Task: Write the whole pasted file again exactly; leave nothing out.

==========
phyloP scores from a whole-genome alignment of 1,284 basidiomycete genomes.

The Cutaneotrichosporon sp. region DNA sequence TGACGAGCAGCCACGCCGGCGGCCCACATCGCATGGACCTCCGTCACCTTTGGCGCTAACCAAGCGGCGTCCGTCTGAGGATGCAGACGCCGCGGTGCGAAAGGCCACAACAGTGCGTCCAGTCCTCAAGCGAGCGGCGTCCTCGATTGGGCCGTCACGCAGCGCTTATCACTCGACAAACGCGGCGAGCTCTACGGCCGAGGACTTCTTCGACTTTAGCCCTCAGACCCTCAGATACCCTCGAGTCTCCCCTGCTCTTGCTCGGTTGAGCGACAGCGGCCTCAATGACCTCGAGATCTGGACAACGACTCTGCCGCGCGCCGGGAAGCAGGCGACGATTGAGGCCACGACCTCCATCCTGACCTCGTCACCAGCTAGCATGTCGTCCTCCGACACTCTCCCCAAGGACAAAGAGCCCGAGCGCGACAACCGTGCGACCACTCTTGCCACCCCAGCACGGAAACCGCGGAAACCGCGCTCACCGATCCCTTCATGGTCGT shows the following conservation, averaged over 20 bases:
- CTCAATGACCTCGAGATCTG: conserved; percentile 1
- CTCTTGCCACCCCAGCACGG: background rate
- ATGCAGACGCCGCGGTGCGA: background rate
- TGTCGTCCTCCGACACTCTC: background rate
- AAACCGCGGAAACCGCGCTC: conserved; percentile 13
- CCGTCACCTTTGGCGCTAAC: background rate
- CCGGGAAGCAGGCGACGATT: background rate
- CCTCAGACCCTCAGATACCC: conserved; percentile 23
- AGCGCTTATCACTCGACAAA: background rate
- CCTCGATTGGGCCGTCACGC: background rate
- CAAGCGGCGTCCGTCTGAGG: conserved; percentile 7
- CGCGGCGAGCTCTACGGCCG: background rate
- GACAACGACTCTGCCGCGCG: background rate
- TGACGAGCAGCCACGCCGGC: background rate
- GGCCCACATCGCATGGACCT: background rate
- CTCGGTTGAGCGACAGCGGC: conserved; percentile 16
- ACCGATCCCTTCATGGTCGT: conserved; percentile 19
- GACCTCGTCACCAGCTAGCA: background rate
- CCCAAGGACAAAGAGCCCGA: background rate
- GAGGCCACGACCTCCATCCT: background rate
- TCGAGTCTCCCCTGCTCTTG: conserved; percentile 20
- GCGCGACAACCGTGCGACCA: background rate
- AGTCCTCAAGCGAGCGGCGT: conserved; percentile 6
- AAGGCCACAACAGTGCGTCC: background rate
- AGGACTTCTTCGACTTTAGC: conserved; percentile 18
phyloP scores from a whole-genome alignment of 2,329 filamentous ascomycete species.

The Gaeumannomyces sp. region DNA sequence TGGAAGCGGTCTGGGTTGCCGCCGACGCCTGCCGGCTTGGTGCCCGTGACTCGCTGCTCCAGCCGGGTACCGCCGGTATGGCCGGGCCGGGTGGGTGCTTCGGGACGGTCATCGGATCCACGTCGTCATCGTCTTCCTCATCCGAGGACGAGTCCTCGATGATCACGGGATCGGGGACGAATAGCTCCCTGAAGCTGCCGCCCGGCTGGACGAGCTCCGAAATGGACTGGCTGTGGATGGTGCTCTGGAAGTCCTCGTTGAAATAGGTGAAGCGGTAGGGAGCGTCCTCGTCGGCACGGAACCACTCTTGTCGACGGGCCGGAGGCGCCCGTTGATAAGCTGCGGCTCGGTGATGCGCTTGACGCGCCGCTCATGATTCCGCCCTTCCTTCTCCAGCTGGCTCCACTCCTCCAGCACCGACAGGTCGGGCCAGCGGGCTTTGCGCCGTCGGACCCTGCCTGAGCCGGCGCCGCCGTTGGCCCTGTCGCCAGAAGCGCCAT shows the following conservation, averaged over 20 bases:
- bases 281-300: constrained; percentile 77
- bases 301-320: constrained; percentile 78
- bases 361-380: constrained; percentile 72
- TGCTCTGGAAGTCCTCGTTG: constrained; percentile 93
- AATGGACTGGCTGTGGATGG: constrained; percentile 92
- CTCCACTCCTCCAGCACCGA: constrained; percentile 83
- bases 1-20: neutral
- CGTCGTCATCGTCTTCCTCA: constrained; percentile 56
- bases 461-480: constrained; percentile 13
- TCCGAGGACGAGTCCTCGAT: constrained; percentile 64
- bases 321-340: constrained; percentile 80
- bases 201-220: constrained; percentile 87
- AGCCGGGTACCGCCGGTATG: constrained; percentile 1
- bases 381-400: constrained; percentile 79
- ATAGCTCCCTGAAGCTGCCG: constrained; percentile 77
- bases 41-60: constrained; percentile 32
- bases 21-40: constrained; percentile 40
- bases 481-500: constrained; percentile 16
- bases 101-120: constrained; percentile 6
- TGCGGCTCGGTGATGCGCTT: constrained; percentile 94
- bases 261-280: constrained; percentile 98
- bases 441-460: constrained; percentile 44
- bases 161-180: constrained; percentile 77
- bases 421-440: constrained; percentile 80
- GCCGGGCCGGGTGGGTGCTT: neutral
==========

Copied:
phyloP scores from a whole-genome alignment of 1,284 basidiomycete genomes.

The Cutaneotrichosporon sp. region DNA sequence TGACGAGCAGCCACGCCGGCGGCCCACATCGCATGGACCTCCGTCACCTTTGGCGCTAACCAAGCGGCGTCCGTCTGAGGATGCAGACGCCGCGGTGCGAAAGGCCACAACAGTGCGTCCAGTCCTCAAGCGAGCGGCGTCCTCGATTGGGCCGTCACGCAGCGCTTATCACTCGACAAACGCGGCGAGCTCTACGGCCGAGGACTTCTTCGACTTTAGCCCTCAGACCCTCAGATACCCTCGAGTCTCCCCTGCTCTTGCTCGGTTGAGCGACAGCGGCCTCAATGACCTCGAGATCTGGACAACGACTCTGCCGCGCGCCGGGAAGCAGGCGACGATTGAGGCCACGACCTCCATCCTGACCTCGTCACCAGCTAGCATGTCGTCCTCCGACACTCTCCCCAAGGACAAAGAGCCCGAGCGCGACAACCGTGCGACCACTCTTGCCACCCCAGCACGGAAACCGCGGAAACCGCGCTCACCGATCCCTTCATGGTCGT shows the following conservation, averaged over 20 bases:
- CTCAATGACCTCGAGATCTG: conserved; percentile 1
- CTCTTGCCACCCCAGCACGG: background rate
- ATGCAGACGCCGCGGTGCGA: background rate
- TGTCGTCCTCCGACACTCTC: background rate
- AAACCGCGGAAACCGCGCTC: conserved; percentile 13
- CCGTCACCTTTGGCGCTAAC: background rate
- CCGGGAAGCAGGCGACGATT: background rate
- CCTCAGACCCTCAGATACCC: conserved; percentile 23
- AGCGCTTATCACTCGACAAA: background rate
- CCTCGATTGGGCCGTCACGC: background rate
- CAAGCGGCGTCCGTCTGAGG: conserved; percentile 7
- CGCGGCGAGCTCTACGGCCG: background rate
- GACAACGACTCTGCCGCGCG: background rate
- TGACGAGCAGCCACGCCGGC: background rate
- GGCCCACATCGCATGGACCT: background rate
- CTCGGTTGAGCGACAGCGGC: conserved; percentile 16
- ACCGATCCCTTCATGGTCGT: conserved; percentile 19
- GACCTCGTCACCAGCTAGCA: background rate
- CCCAAGGACAAAGAGCCCGA: background rate
- GAGGCCACGACCTCCATCCT: background rate
- TCGAGTCTCCCCTGCTCTTG: conserved; percentile 20
- GCGCGACAACCGTGCGACCA: background rate
- AGTCCTCAAGCGAGCGGCGT: conserved; percentile 6
- AAGGCCACAACAGTGCGTCC: background rate
- AGGACTTCTTCGACTTTAGC: conserved; percentile 18
phyloP scores from a whole-genome alignment of 2,329 filamentous ascomycete species.

The Gaeumannomyces sp. region DNA sequence TGGAAGCGGTCTGGGTTGCCGCCGACGCCTGCCGGCTTGGTGCCCGTGACTCGCTGCTCCAGCCGGGTACCGCCGGTATGGCCGGGCCGGGTGGGTGCTTCGGGACGGTCATCGGATCCACGTCGTCATCGTCTTCCTCATCCGAGGACGAGTCCTCGATGATCACGGGATCGGGGACGAATAGCTCCCTGAAGCTGCCGCCCGGCTGGACGAGCTCCGAAATGGACTGGCTGTGGATGGTGCTCTGGAAGTCCTCGTTGAAATAGGTGAAGCGGTAGGGAGCGTCCTCGTCGGCACGGAACCACTCTTGTCGACGGGCCGGAGGCGCCCGTTGATAAGCTGCGGCTCGGTGATGCGCTTGACGCGCCGCTCATGATTCCGCCCTTCCTTCTCCAGCTGGCTCCACTCCTCCAGCACCGACAGGTCGGGCCAGCGGGCTTTGCGCCGTCGGACCCTGCCTGAGCCGGCGCCGCCGTTGGCCCTGTCGCCAGAAGCGCCAT shows the following conservation, averaged over 20 bases:
- bases 281-300: constrained; percentile 77
- bases 301-320: constrained; percentile 78
- bases 361-380: constrained; percentile 72
- TGCTCTGGAAGTCCTCGTTG: constrained; percentile 93
- AATGGACTGGCTGTGGATGG: constrained; percentile 92
- CTCCACTCCTCCAGCACCGA: constrained; percentile 83
- bases 1-20: neutral
- CGTCGTCATCGTCTTCCTCA: constrained; percentile 56
- bases 461-480: constrained; percentile 13
- TCCGAGGACGAGTCCTCGAT: constrained; percentile 64
- bases 321-340: constrained; percentile 80
- bases 201-220: constrained; percentile 87
- AGCCGGGTACCGCCGGTATG: constrained; percentile 1
- bases 381-400: constrained; percentile 79
- ATAGCTCCCTGAAGCTGCCG: constrained; percentile 77
- bases 41-60: constrained; percentile 32
- bases 21-40: constrained; percentile 40
- bases 481-500: constrained; percentile 16
- bases 101-120: constrained; percentile 6
- TGCGGCTCGGTGATGCGCTT: constrained; percentile 94
- bases 261-280: constrained; percentile 98
- bases 441-460: constrained; percentile 44
- bases 161-180: constrained; percentile 77
- bases 421-440: constrained; percentile 80
- GCCGGGCCGGGTGGGTGCTT: neutral